The object “Switch” was supported by react router-dom version 5, but it is replaced in react router-dom v6. Also in version 6 you can not use <ProtectedRoute>.
So, simply you can not do this-

<Switch>
    <Route path="/" exact component={Home} />
    <ProtectedRoute path="/profile" component={Profile} />
</Switch>
JSX

To protect your routes you need to simply do this instead-

<Routes>
    <Route path="/" exact element={<Home />} />
    <Route path="/about" element={<About />} />
    <Route element={<PrivateRoute/>}>
        <Route path="/dashboard" element={<Dashboard/>} />
          {/* Other Routes you want to protect */}
    </Route>
</Routes>
JSX

Now, as we’ve started the discussion of the differences, let’s see what are the updates react router v6 has comeup with.

What is new in React Router v6?

React Router v6 is the latest version of the popular open-source routing library for React applications. It introduces several new features and changes compared to its previous version, v5. Here are some of the notable updates in React Router v6:

  1. Dynamic Routing: React Router v6 now supports dynamic routing, allowing developers to define routes at runtime, instead of hardcoding them in the component.
  2. Hooks-based API: React Router v6 now uses a hooks-based API, which makes it easier for developers to manage and control the routing state in their React applications.
  3. Better Performance: React Router v6 has been optimized for better performance, making it faster and more efficient compared to its previous version.
  4. Conditional Routing: React Router v6 allows developers to define routes based on certain conditions, such as authentication status or device type.
  5. Nested Routes: React Router v6 supports nested routes, which allows developers to define child routes within a parent route.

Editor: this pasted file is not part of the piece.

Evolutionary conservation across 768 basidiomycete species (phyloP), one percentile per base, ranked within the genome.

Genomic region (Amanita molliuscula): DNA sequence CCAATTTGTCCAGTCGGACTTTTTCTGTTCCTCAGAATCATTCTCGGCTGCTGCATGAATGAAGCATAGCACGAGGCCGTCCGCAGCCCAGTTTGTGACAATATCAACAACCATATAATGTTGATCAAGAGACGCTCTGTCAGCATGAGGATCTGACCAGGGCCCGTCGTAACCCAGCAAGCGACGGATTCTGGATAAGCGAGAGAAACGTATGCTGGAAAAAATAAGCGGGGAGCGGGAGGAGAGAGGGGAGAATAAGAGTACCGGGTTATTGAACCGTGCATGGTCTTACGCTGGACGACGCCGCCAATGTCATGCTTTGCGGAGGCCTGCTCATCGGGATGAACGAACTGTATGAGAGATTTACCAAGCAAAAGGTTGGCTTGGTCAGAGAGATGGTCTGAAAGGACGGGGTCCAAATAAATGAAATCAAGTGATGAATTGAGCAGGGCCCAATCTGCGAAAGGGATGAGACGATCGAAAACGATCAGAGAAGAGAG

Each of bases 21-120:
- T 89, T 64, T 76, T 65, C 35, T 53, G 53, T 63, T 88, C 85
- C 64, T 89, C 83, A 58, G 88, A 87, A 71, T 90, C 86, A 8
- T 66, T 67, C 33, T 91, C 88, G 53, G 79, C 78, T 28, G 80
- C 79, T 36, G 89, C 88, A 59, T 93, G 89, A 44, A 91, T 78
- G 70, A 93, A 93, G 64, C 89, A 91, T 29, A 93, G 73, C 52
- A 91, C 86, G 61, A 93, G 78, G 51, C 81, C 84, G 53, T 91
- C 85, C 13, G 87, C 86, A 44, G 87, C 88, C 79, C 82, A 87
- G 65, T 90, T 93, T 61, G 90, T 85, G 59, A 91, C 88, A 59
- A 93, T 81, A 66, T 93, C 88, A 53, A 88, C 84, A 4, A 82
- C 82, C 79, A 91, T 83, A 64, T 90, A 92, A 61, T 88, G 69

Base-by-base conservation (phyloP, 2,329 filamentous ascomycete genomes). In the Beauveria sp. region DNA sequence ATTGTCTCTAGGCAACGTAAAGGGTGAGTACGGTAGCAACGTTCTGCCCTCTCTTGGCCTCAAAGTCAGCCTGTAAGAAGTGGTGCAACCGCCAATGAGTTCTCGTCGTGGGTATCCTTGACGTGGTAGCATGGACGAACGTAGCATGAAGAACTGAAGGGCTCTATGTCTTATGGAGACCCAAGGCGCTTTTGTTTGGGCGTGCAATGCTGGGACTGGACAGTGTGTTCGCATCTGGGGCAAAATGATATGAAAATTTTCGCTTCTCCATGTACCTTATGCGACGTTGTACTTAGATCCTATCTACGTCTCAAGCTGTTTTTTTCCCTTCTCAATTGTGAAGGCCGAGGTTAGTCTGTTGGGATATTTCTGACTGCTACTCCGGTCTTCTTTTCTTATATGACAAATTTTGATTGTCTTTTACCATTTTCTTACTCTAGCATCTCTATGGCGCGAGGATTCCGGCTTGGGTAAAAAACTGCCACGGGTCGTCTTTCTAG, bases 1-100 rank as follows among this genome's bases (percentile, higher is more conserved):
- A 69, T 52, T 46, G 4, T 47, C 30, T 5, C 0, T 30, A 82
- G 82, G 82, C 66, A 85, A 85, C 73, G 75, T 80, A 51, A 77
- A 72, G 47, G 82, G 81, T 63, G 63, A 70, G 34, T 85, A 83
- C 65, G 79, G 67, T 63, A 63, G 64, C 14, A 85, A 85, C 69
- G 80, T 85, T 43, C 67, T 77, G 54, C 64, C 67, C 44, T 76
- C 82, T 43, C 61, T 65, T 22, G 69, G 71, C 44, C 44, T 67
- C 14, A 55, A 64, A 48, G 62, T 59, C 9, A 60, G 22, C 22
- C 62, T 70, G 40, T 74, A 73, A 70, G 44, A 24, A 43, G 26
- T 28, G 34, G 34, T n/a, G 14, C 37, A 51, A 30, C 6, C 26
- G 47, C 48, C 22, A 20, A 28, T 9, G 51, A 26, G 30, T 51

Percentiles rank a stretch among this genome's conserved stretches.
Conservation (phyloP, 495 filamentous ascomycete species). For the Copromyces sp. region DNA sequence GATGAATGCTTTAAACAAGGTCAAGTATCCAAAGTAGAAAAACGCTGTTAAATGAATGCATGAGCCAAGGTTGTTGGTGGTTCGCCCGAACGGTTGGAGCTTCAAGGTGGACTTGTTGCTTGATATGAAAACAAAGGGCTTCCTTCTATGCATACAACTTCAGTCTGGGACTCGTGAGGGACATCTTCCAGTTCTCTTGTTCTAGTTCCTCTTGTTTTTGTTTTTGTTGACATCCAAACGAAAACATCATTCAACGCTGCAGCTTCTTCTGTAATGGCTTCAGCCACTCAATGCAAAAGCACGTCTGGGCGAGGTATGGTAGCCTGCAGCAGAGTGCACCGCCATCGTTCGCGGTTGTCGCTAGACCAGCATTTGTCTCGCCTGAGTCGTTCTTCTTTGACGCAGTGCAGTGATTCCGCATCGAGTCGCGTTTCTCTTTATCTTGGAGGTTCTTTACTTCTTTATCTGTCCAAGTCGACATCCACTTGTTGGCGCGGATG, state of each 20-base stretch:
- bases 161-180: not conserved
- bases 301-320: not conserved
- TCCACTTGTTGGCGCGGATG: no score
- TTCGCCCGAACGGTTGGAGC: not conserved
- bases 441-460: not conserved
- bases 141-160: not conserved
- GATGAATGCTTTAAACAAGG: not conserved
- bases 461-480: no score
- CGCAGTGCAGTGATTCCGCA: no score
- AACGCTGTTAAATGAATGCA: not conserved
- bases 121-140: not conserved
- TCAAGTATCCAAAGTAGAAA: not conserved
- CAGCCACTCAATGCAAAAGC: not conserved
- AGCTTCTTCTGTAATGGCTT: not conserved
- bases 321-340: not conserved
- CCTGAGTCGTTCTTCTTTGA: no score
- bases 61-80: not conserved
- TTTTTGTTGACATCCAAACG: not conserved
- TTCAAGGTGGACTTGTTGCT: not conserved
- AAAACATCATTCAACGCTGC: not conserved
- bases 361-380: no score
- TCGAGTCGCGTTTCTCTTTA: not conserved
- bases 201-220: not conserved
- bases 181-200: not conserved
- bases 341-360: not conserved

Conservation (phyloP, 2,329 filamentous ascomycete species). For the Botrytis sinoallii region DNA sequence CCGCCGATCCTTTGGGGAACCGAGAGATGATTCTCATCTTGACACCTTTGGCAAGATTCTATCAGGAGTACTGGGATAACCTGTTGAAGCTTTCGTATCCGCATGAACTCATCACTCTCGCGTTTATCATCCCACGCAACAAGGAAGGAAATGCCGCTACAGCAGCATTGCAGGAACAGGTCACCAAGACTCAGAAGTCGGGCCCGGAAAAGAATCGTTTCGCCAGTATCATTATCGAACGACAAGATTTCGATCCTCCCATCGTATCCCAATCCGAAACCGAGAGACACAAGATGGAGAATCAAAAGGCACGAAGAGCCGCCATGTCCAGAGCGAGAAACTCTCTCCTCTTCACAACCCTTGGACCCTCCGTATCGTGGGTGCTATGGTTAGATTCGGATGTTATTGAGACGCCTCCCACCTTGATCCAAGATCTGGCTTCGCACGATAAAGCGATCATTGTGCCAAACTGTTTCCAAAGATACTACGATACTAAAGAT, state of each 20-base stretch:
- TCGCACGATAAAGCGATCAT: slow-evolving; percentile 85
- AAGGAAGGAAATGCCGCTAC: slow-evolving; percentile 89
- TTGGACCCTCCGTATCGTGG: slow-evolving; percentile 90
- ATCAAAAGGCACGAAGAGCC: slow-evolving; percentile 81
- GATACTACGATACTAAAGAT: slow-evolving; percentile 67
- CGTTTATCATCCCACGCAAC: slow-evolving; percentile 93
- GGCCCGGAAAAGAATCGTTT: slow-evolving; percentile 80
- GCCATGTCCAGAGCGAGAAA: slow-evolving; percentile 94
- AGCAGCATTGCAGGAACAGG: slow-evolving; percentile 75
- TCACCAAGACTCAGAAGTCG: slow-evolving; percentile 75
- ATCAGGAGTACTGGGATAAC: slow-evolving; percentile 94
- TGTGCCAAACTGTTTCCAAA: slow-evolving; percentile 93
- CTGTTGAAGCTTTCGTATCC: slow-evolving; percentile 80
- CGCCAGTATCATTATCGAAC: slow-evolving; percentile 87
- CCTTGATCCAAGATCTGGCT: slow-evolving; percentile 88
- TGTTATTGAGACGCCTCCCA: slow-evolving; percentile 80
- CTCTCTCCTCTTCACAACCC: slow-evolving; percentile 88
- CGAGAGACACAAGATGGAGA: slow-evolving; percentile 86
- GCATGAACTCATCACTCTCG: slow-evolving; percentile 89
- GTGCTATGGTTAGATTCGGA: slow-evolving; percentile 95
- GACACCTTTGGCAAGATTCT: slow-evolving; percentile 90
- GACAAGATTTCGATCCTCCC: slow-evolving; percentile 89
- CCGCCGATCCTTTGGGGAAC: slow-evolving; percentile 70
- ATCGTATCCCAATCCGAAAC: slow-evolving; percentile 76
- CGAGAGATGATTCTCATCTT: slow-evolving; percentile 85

6. Server-side Rendering: React Router v6 supports server-side rendering, making it possible to pre-render the application on the server and improve the performance for users with slow internet connections.
  7. Smaller Bundle Size: React Router v6 has a smaller bundle size compared to its previous version, making it more suitable for applications with limited resources or low-bandwidth networks.

For more information about the v6, you can read the react router-dom documentation.

Now, let’s see some FAQs.

What is react router vs react router dom?

React Router and React Router DOM are both libraries for building routing and navigation in React applications, but they serve different purposes:
1. React Router: This is the core library that provides the routing logic and management. It provides an interface for defining the routes, handling navigation, and managing the routing state.
2. React Router DOM: This is the library that provides the components for rendering the routing configuration in a browser environment. It includes components such as Route, Link, Switch, and Redirect, which allow you to define the routes and navigation in your React application.

In other words, React Router provides the underlying logic for managing the routing state, while React Router DOM provides the components for rendering the routes in the browser.

When building a React application with routing capabilities, you typically use both libraries together. You would use the React Router core library to define the routes, handle navigation, and manage the routing state, and you would use the React Router DOM library to render the routing configuration in the browser.

If you got any new question, feel free to ask, and I’ll add it here.

Conclusion

In this guide, we have taken a look at how to use React Router DOM to create basic routes and links between routes. React Router DOM is a powerful routing package that enables developers to declaratively map routes to React components.

Share this Content
Snehasish Konger
Snehasish Konger

Snehasish Konger is the founder of Scientyfic World. Besides that, he is doing blogging for the past 4 years and has written 400+ blogs on several platforms. He is also a front-end developer and a sketch artist.

Articles: 201

Newsletter Updates

Join our email-newsletter to get more insights